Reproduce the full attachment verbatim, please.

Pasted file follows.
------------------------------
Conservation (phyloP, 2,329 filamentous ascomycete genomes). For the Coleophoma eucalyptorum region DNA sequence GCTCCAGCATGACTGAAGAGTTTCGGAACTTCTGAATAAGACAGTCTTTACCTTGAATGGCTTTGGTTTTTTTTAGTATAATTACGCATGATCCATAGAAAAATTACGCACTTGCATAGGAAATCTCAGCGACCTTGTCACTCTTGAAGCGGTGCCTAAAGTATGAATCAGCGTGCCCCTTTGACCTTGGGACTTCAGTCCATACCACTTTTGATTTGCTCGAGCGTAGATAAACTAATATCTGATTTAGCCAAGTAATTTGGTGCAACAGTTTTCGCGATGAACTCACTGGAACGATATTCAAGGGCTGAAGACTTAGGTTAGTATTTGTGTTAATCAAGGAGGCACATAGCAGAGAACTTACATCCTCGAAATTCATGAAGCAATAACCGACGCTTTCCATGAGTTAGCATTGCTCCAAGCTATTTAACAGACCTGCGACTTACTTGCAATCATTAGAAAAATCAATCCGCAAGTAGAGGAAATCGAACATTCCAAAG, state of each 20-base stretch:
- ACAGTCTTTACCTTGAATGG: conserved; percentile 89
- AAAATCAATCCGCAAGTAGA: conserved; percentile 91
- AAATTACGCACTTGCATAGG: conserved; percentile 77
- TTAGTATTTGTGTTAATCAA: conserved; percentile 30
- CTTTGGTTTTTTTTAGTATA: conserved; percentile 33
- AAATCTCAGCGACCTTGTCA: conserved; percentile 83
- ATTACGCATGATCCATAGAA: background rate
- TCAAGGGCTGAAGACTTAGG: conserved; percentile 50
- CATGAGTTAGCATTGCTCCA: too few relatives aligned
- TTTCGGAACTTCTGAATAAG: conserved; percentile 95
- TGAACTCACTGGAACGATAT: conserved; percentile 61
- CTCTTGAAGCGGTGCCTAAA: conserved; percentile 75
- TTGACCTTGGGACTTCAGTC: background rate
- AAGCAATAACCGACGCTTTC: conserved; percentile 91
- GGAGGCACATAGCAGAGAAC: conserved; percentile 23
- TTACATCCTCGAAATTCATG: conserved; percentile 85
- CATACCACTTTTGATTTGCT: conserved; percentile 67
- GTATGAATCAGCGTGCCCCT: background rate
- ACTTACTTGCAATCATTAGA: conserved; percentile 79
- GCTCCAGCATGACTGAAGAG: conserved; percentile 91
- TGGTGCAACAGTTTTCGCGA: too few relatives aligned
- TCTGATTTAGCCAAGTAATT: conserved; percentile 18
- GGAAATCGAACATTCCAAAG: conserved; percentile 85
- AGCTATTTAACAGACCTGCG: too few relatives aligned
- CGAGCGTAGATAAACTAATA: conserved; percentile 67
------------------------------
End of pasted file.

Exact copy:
Conservation (phyloP, 2,329 filamentous ascomycete genomes). For the Coleophoma eucalyptorum region DNA sequence GCTCCAGCATGACTGAAGAGTTTCGGAACTTCTGAATAAGACAGTCTTTACCTTGAATGGCTTTGGTTTTTTTTAGTATAATTACGCATGATCCATAGAAAAATTACGCACTTGCATAGGAAATCTCAGCGACCTTGTCACTCTTGAAGCGGTGCCTAAAGTATGAATCAGCGTGCCCCTTTGACCTTGGGACTTCAGTCCATACCACTTTTGATTTGCTCGAGCGTAGATAAACTAATATCTGATTTAGCCAAGTAATTTGGTGCAACAGTTTTCGCGATGAACTCACTGGAACGATATTCAAGGGCTGAAGACTTAGGTTAGTATTTGTGTTAATCAAGGAGGCACATAGCAGAGAACTTACATCCTCGAAATTCATGAAGCAATAACCGACGCTTTCCATGAGTTAGCATTGCTCCAAGCTATTTAACAGACCTGCGACTTACTTGCAATCATTAGAAAAATCAATCCGCAAGTAGAGGAAATCGAACATTCCAAAG, state of each 20-base stretch:
- ACAGTCTTTACCTTGAATGG: conserved; percentile 89
- AAAATCAATCCGCAAGTAGA: conserved; percentile 91
- AAATTACGCACTTGCATAGG: conserved; percentile 77
- TTAGTATTTGTGTTAATCAA: conserved; percentile 30
- CTTTGGTTTTTTTTAGTATA: conserved; percentile 33
- AAATCTCAGCGACCTTGTCA: conserved; percentile 83
- ATTACGCATGATCCATAGAA: background rate
- TCAAGGGCTGAAGACTTAGG: conserved; percentile 50
- CATGAGTTAGCATTGCTCCA: too few relatives aligned
- TTTCGGAACTTCTGAATAAG: conserved; percentile 95
- TGAACTCACTGGAACGATAT: conserved; percentile 61
- CTCTTGAAGCGGTGCCTAAA: conserved; percentile 75
- TTGACCTTGGGACTTCAGTC: background rate
- AAGCAATAACCGACGCTTTC: conserved; percentile 91
- GGAGGCACATAGCAGAGAAC: conserved; percentile 23
- TTACATCCTCGAAATTCATG: conserved; percentile 85
- CATACCACTTTTGATTTGCT: conserved; percentile 67
- GTATGAATCAGCGTGCCCCT: background rate
- ACTTACTTGCAATCATTAGA: conserved; percentile 79
- GCTCCAGCATGACTGAAGAG: conserved; percentile 91
- TGGTGCAACAGTTTTCGCGA: too few relatives aligned
- TCTGATTTAGCCAAGTAATT: conserved; percentile 18
- GGAAATCGAACATTCCAAAG: conserved; percentile 85
- AGCTATTTAACAGACCTGCG: too few relatives aligned
- CGAGCGTAGATAAACTAATA: conserved; percentile 67